A seven-year-old girl has helped her two missing friends, sisters living at an orphanage in Bagdad, find their relatives in Dagestan. She spotted them when watching an RT video about children whose parents were killed fighting alongside Islamic State.
Malikat spotted Fatima, 3, and Hadija, 5, quite by accident. Her mother had left her mobile phone on the table, and Malikat didn’t miss the opportunity to play with it. She couldn’t take her eyes off the screen when she saw her former neighbors, camera-shy Hadija and Fatima, appearing in a clip featuring five missing children.
“Our grandparents live in the city, very far from here. What’s the name of the city? I don’t know. Here we lived in Mosul. We were bombed, there was no food. Dad went to work: he distributed diesel, gasoline and water. Then everything burned to the ground, even the water, and they gave him another job,” Hadija is heard saying.
Over the past three days, RT has received multiple calls from people who said they recognize children seen in the video from an orphanage in the Iraqi capital, Baghdad, aired earlier in August. RT showed Russian-speaking children whose parents, allegedly Islamic State (IS, formerly ISIS/ISIL) militants, were killed in fighting.
Hadija and Fatima’s grandfather and grandmother, living in the outskirts of Makhachkala, the capital of the southern Russian republic of Dagestan, were ecstatic after being told that the two sisters are alive and well.
“My nephew called me to say that Hadija and Fatima had been discovered. It was pure happiness. I’d already stopped hoping. And here they are, my little ones, alive and healthy,” the girls’ grandfather told RT.
“Fatima was very young when their father took them away. Hadija was a little older, she could already walk and talk. I’m watching the video and see that Hadija has not changed at all, the same smart kid she had always been. They played all the time with Malikat, so she recognized her. She hasn’t forgotten her little friend.”
Hadija has always been the apple of her grandfather’s eye. He did not change anything in her room after her father took the girls away from Russia. “All the toys…stayed exactly where they had been. We did not touch anything in the room,” he said, recalling how she had learned to walk. “You won’t believe it, but we used to have a black cat which Hadija played with sometimes. On the day that she left, it left home and never ever returned,” he said.
The man’s son, Ruslan, left Russia along with his wife and two young daughters in May 2015.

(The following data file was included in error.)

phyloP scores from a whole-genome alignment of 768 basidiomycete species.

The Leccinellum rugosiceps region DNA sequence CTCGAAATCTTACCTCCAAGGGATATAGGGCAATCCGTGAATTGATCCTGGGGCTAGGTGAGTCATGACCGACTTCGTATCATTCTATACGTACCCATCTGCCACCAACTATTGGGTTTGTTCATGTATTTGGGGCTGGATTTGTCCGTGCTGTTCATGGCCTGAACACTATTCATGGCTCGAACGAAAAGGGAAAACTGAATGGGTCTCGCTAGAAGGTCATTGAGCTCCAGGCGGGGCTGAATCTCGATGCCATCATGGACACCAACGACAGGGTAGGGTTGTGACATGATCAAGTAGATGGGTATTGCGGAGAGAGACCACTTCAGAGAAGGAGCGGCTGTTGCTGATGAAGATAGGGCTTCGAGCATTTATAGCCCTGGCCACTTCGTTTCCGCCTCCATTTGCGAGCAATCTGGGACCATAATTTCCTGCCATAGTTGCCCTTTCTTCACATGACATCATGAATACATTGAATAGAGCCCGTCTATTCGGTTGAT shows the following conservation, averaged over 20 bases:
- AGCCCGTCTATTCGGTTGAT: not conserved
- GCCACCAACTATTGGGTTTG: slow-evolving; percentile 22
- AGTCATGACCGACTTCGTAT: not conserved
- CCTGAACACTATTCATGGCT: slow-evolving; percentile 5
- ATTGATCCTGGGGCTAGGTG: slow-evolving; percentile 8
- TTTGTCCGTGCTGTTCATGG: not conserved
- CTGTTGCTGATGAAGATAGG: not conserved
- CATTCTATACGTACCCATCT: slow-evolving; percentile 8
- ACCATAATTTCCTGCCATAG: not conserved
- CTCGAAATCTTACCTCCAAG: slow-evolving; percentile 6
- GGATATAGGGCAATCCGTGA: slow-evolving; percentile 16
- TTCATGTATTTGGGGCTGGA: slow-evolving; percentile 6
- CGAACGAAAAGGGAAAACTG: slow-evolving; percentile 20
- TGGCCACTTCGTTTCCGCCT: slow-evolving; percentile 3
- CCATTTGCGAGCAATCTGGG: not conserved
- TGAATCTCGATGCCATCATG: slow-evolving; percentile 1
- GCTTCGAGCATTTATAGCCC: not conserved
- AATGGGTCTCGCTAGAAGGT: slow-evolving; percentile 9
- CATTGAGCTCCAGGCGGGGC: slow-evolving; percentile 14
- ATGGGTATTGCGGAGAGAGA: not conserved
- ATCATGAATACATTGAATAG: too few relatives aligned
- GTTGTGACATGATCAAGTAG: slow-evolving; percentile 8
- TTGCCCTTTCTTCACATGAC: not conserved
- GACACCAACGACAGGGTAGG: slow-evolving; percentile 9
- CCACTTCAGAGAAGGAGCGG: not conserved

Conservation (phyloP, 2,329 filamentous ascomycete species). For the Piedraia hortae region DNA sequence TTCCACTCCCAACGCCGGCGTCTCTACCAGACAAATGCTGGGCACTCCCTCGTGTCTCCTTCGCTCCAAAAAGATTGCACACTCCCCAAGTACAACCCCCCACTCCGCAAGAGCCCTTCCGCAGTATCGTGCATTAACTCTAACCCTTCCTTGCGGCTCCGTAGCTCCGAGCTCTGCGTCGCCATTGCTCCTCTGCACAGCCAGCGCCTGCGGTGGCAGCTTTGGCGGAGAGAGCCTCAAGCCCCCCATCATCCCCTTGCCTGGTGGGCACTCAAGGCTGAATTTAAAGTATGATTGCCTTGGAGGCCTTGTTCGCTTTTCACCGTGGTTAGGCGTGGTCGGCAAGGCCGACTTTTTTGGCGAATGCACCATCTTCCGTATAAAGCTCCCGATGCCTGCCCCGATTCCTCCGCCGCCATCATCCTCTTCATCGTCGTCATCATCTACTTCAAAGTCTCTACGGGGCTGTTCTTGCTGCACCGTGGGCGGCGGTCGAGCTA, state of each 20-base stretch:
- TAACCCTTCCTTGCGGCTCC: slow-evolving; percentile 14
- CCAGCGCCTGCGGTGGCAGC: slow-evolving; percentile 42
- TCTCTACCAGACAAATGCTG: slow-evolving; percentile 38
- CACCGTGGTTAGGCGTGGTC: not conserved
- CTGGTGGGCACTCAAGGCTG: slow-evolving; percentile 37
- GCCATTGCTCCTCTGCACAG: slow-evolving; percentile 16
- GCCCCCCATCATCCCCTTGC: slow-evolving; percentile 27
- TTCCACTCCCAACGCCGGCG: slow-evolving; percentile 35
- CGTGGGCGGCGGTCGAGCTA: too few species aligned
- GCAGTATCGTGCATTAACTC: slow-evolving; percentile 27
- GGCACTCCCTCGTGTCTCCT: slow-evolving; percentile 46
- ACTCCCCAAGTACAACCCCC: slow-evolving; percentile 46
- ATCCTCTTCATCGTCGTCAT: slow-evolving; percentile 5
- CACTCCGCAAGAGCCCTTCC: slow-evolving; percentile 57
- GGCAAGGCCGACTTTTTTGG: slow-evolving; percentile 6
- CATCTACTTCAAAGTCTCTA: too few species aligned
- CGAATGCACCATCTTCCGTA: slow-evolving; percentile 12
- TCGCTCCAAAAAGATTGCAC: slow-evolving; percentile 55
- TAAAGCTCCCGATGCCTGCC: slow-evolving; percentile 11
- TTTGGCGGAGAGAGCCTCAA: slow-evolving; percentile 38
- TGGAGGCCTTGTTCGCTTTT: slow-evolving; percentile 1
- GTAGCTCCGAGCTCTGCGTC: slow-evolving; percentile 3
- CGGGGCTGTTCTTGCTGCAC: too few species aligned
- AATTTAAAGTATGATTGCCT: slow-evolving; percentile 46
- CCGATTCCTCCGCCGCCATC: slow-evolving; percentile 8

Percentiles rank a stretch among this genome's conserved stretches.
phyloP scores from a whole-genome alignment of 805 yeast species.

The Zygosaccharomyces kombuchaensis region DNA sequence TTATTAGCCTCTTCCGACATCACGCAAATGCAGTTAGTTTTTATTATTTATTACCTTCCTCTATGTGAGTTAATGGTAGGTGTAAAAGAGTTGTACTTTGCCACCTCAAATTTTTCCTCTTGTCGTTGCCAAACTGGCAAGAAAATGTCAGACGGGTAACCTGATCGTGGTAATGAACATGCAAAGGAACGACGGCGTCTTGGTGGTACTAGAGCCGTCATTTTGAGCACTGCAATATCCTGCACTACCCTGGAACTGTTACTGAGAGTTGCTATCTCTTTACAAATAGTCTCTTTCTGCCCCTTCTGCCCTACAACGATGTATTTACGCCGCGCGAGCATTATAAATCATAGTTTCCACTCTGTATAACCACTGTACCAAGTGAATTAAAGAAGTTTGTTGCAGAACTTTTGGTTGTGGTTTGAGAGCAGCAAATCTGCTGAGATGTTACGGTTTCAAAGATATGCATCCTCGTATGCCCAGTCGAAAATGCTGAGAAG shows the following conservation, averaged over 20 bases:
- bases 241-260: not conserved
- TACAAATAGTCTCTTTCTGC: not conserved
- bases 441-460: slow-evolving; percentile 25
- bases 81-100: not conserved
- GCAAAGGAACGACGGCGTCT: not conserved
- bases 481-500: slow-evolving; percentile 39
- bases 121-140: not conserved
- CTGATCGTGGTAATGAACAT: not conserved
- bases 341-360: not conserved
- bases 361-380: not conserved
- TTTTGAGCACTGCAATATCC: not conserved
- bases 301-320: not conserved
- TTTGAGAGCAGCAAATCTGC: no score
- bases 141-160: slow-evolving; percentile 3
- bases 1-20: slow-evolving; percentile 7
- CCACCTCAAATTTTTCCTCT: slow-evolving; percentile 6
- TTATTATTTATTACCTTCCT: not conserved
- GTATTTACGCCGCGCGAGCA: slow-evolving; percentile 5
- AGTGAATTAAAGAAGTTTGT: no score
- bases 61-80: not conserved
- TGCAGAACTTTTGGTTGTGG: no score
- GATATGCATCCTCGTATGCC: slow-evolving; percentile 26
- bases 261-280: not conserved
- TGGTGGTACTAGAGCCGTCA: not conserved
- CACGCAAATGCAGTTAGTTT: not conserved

“It happened on Victory Day. We always celebrate this holiday…Ruslan came up to me saying that he would be traveling to Ingushetia along with his family. Had I known where he was heading in reality, I wouldn’t have let him go, I would have tried to make him stay.”
At first Ruslan often called his father in Makhachkala. “Then they began to call less often.”
They last got in touch when the fierce fighting began in Mosul.
Hadija and Fatima’s parents were both killed in a drone strike, leaving the children orphans, RT’s Murad Gazdiev, who traveled to Dagestan, said, citing the girls’ grandparents.
Prior to joining IS, Ruslan had worked in construction.
“He had it all: family, home, car, work. To what degree do you need to brainwash someone so that he voluntarily went to war, and even took his children and wife with him?” the girl’s grandfather said.
Grief from the loss of his son is mixed with joy from the fact that his granddaughters have been found.
“Children are our continuation, our future,” he says. He has already begun collecting documents to confirm his ties with Khadija and Fatima. This requires copies of birth certificates and papers confirming that the girls’ parents were related to their grandmother.
“I’ll try to do everything possible in the shortest possible time,” he says.
RT has offered assistance in contacting the necessary authorities to conduct procedures on proof of kinship.
RT Editor-in-Chief Margarita Simonyan helped raise awareness on her Twitter account, asking people to spread the word and email [email protected] if they recognize children in the Iraqi orphanage. Her call was followed by Chechen leader Ramzan Kadyrov, who posted the RT footage with the children. Since then the footage has gone viral, gathering hundreds of thousands of views, helping relatives find their loved ones.
Russia is actively trying to bring several dozen children from Iraqi orphanages back home. Russian Children’s Ombudsman Anna Kuznetsova said the number of appeals from relatives of children who were taken to Iraq by their radicalized parents has risen since the issue appeared in the media.